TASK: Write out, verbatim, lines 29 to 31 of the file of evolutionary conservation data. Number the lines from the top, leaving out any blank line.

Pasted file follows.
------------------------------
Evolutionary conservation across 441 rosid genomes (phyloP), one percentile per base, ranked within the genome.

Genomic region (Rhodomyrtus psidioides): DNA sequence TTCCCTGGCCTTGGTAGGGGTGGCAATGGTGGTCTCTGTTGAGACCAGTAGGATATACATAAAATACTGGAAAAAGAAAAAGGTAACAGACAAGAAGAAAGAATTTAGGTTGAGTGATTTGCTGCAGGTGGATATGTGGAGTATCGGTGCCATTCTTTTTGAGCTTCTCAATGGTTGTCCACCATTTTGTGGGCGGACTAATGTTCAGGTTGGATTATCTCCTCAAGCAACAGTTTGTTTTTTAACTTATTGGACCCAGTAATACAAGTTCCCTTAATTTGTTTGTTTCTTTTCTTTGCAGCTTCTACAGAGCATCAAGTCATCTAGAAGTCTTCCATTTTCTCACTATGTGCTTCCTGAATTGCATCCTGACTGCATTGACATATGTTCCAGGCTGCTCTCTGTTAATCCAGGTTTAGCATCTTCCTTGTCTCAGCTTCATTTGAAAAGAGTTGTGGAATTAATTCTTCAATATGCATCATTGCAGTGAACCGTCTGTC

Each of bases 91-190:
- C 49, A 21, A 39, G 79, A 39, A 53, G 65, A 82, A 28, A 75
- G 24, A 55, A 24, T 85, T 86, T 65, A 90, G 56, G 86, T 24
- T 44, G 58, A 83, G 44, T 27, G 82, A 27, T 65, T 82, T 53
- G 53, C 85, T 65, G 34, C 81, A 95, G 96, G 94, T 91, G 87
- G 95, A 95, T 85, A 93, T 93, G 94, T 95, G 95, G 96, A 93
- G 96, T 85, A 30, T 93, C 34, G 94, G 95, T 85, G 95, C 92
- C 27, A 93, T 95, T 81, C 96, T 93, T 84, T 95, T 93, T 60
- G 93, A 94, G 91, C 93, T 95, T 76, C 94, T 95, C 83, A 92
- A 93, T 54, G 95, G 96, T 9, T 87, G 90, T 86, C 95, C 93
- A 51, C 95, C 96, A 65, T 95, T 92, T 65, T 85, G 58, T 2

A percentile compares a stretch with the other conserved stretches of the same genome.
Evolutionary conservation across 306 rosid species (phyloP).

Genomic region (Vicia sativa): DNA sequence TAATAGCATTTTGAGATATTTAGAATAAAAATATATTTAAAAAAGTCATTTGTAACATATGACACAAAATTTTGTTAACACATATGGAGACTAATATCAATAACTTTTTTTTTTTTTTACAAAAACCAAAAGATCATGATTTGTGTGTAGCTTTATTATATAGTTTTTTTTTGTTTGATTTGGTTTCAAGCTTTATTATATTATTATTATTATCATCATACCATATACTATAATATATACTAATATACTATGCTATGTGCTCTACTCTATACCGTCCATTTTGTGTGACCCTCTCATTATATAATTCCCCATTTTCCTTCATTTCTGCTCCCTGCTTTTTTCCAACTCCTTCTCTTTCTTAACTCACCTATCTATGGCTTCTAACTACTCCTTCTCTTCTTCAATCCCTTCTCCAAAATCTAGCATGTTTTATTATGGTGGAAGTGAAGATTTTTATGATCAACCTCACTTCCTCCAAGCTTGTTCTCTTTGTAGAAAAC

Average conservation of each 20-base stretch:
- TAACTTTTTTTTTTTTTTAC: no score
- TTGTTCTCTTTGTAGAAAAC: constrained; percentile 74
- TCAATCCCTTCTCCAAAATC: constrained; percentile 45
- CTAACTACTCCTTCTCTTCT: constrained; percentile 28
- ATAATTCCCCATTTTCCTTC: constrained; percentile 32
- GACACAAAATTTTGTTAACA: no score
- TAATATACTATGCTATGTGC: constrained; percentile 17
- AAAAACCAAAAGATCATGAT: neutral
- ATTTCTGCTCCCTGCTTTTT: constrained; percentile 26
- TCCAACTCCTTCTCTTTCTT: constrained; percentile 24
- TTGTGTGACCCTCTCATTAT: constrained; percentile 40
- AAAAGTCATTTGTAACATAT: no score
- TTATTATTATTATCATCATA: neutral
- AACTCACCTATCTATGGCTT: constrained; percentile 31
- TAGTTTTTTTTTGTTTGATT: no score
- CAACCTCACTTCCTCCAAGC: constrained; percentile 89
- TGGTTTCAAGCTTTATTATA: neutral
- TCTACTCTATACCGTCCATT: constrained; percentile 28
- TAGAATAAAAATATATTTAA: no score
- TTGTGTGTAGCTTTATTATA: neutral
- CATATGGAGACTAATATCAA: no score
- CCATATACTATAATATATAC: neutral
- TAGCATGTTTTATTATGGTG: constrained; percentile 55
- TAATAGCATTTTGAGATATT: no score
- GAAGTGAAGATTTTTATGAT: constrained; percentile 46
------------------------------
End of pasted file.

- AAAAGTCATTTGTAACATAT: no score
- TTATTATTATTATCATCATA: neutral
- AACTCACCTATCTATGGCTT: constrained; percentile 31